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We can Fight Malaria by Changing the Flavor of Humans, say Scientists

About 440,000 people, most of them children, died of malaria, says WHO

FILE - Mosquitoes live inside a stock cage in a mosquito laboratory at the London School of Hygiene and Tropical Medicine in London, May 30, 2013. Researchers at the school discovered that malaria-infected mosquitoes are more attracted to human odors. VOA

Have you ever noticed how some people seem to be bitten by mosquitoes more than anyone else?

Apparently, some people taste better to malaria mosquitoes than others, and scientists are trying to figure out why so they can turn that information into a repellent to protect us all from malaria.

Such a repellent might be able to prevent some of the 214 million cases of malaria the World Health Organization says occurred in 2015, mostly in Africa. About 440,000 people, most of them children, died of malaria, the WHO said.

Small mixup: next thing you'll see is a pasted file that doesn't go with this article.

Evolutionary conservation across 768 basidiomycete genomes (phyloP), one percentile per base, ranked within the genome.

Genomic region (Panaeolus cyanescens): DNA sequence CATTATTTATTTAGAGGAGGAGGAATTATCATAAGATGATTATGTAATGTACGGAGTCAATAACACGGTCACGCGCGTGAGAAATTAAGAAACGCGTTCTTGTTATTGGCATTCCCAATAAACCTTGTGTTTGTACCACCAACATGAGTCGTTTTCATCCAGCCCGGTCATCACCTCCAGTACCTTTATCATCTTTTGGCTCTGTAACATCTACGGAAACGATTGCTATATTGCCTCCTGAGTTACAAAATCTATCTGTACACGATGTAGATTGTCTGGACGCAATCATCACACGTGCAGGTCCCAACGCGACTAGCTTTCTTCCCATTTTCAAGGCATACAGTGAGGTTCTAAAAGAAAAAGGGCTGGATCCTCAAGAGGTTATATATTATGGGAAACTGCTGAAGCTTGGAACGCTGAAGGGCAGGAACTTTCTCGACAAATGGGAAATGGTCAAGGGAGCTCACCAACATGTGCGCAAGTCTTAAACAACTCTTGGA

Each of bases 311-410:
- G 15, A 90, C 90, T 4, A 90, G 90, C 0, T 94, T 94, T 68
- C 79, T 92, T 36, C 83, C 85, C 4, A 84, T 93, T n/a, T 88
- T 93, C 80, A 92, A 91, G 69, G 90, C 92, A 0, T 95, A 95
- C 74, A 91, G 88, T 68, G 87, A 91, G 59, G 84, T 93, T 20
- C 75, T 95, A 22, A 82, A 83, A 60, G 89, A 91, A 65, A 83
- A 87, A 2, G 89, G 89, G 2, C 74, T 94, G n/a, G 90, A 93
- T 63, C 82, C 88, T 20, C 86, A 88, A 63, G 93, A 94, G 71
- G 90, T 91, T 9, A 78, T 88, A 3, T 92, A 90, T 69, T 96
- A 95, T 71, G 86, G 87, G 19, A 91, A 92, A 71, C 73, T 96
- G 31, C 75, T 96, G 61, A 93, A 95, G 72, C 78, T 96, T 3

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Researchers from Johns Hopkins University School of Medicine have found evidence of what attracts malaria mosquitoes to humans for a blood meal, and the smell isn’t the only thing.

FILE - A worker of the Ministry of Public Health and Population fumigates in the street against mosquito breeding to prevent diseases such as malaria, dengue and Zika in Port-au-Prince, Haiti, Feb. 15, 2016. VOA
FILE – A worker of the Ministry of Public Health and Population fumigates in the street against mosquito breeding to prevent diseases such as malaria, dengue and Zika in Port-au-Prince, Haiti, Feb. 15, 2016. VOA

Christopher Potter, an assistant professor of neuroscience, is working on the sensing ability of mosquitoes. Unlike humans who have one nose, Potter says, mosquitoes have three pairs of noses.

These include two antennae and two maxillary palps, which are fuzzy appendages below the insect’s head and are parallel to the feeding needle, Potter said. At the end of that feeding needle or proboscis, are the labella, two small regions with neurons that recognize smells and tastes.

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“So this suggests that the mosquito brain might also have a region of the brain that’s dedicated to flavor, to combining smell and taste,” he said.